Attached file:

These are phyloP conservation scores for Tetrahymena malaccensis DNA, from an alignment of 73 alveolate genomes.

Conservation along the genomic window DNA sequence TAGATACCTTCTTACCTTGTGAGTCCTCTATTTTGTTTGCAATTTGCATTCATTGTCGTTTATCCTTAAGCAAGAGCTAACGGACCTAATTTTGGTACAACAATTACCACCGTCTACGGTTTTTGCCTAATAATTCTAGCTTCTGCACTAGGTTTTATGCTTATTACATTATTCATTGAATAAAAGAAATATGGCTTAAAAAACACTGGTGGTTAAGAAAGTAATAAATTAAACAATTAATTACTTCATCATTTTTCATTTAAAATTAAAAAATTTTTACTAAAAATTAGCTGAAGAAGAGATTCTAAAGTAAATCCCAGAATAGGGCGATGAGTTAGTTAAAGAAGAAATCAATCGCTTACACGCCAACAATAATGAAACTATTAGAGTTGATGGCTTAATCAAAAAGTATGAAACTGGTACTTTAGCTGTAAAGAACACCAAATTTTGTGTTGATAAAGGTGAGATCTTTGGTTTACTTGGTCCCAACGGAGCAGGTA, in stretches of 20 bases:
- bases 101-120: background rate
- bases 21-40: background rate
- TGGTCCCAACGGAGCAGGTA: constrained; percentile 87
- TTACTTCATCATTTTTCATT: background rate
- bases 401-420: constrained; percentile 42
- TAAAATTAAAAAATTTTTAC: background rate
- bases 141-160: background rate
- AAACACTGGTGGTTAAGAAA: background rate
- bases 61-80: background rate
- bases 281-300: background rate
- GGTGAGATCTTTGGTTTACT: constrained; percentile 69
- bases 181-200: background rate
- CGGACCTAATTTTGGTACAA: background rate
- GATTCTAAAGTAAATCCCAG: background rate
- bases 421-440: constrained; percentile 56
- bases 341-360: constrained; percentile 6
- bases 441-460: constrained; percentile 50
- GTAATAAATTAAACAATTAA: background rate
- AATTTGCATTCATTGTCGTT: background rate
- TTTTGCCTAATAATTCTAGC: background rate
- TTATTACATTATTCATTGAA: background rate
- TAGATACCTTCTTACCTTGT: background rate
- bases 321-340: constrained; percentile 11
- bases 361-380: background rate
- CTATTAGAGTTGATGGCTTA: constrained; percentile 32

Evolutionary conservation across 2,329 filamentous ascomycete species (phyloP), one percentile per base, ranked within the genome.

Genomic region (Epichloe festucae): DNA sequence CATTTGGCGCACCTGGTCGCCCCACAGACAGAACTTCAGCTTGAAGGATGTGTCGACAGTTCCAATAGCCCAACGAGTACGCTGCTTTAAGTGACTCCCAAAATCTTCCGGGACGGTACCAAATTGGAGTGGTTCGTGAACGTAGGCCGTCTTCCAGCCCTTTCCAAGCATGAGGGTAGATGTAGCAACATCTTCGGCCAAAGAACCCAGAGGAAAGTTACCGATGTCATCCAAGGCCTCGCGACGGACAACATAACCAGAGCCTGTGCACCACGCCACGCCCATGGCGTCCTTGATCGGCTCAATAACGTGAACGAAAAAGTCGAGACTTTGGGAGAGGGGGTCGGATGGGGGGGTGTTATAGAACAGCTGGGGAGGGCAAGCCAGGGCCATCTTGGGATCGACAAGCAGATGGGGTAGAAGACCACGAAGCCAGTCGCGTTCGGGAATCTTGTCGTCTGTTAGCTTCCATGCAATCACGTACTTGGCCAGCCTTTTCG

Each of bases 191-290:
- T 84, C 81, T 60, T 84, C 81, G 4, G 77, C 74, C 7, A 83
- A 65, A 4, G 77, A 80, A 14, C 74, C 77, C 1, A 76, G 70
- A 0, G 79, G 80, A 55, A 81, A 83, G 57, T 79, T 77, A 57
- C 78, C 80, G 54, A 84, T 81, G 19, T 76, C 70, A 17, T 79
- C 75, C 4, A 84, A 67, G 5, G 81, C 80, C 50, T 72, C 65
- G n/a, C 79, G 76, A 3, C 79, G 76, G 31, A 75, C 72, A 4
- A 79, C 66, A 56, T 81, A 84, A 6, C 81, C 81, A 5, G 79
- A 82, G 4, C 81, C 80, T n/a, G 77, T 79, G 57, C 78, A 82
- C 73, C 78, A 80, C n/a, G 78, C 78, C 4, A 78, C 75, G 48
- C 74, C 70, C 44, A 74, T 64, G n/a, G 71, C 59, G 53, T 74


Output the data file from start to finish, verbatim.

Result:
These are phyloP conservation scores for Tetrahymena malaccensis DNA, from an alignment of 73 alveolate genomes.

Conservation along the genomic window DNA sequence TAGATACCTTCTTACCTTGTGAGTCCTCTATTTTGTTTGCAATTTGCATTCATTGTCGTTTATCCTTAAGCAAGAGCTAACGGACCTAATTTTGGTACAACAATTACCACCGTCTACGGTTTTTGCCTAATAATTCTAGCTTCTGCACTAGGTTTTATGCTTATTACATTATTCATTGAATAAAAGAAATATGGCTTAAAAAACACTGGTGGTTAAGAAAGTAATAAATTAAACAATTAATTACTTCATCATTTTTCATTTAAAATTAAAAAATTTTTACTAAAAATTAGCTGAAGAAGAGATTCTAAAGTAAATCCCAGAATAGGGCGATGAGTTAGTTAAAGAAGAAATCAATCGCTTACACGCCAACAATAATGAAACTATTAGAGTTGATGGCTTAATCAAAAAGTATGAAACTGGTACTTTAGCTGTAAAGAACACCAAATTTTGTGTTGATAAAGGTGAGATCTTTGGTTTACTTGGTCCCAACGGAGCAGGTA, in stretches of 20 bases:
- bases 101-120: background rate
- bases 21-40: background rate
- TGGTCCCAACGGAGCAGGTA: constrained; percentile 87
- TTACTTCATCATTTTTCATT: background rate
- bases 401-420: constrained; percentile 42
- TAAAATTAAAAAATTTTTAC: background rate
- bases 141-160: background rate
- AAACACTGGTGGTTAAGAAA: background rate
- bases 61-80: background rate
- bases 281-300: background rate
- GGTGAGATCTTTGGTTTACT: constrained; percentile 69
- bases 181-200: background rate
- CGGACCTAATTTTGGTACAA: background rate
- GATTCTAAAGTAAATCCCAG: background rate
- bases 421-440: constrained; percentile 56
- bases 341-360: constrained; percentile 6
- bases 441-460: constrained; percentile 50
- GTAATAAATTAAACAATTAA: background rate
- AATTTGCATTCATTGTCGTT: background rate
- TTTTGCCTAATAATTCTAGC: background rate
- TTATTACATTATTCATTGAA: background rate
- TAGATACCTTCTTACCTTGT: background rate
- bases 321-340: constrained; percentile 11
- bases 361-380: background rate
- CTATTAGAGTTGATGGCTTA: constrained; percentile 32

Evolutionary conservation across 2,329 filamentous ascomycete species (phyloP), one percentile per base, ranked within the genome.

Genomic region (Epichloe festucae): DNA sequence CATTTGGCGCACCTGGTCGCCCCACAGACAGAACTTCAGCTTGAAGGATGTGTCGACAGTTCCAATAGCCCAACGAGTACGCTGCTTTAAGTGACTCCCAAAATCTTCCGGGACGGTACCAAATTGGAGTGGTTCGTGAACGTAGGCCGTCTTCCAGCCCTTTCCAAGCATGAGGGTAGATGTAGCAACATCTTCGGCCAAAGAACCCAGAGGAAAGTTACCGATGTCATCCAAGGCCTCGCGACGGACAACATAACCAGAGCCTGTGCACCACGCCACGCCCATGGCGTCCTTGATCGGCTCAATAACGTGAACGAAAAAGTCGAGACTTTGGGAGAGGGGGTCGGATGGGGGGGTGTTATAGAACAGCTGGGGAGGGCAAGCCAGGGCCATCTTGGGATCGACAAGCAGATGGGGTAGAAGACCACGAAGCCAGTCGCGTTCGGGAATCTTGTCGTCTGTTAGCTTCCATGCAATCACGTACTTGGCCAGCCTTTTCG

Each of bases 191-290:
- T 84, C 81, T 60, T 84, C 81, G 4, G 77, C 74, C 7, A 83
- A 65, A 4, G 77, A 80, A 14, C 74, C 77, C 1, A 76, G 70
- A 0, G 79, G 80, A 55, A 81, A 83, G 57, T 79, T 77, A 57
- C 78, C 80, G 54, A 84, T 81, G 19, T 76, C 70, A 17, T 79
- C 75, C 4, A 84, A 67, G 5, G 81, C 80, C 50, T 72, C 65
- G n/a, C 79, G 76, A 3, C 79, G 76, G 31, A 75, C 72, A 4
- A 79, C 66, A 56, T 81, A 84, A 6, C 81, C 81, A 5, G 79
- A 82, G 4, C 81, C 80, T n/a, G 77, T 79, G 57, C 78, A 82
- C 73, C 78, A 80, C n/a, G 78, C 78, C 4, A 78, C 75, G 48
- C 74, C 70, C 44, A 74, T 64, G n/a, G 71, C 59, G 53, T 74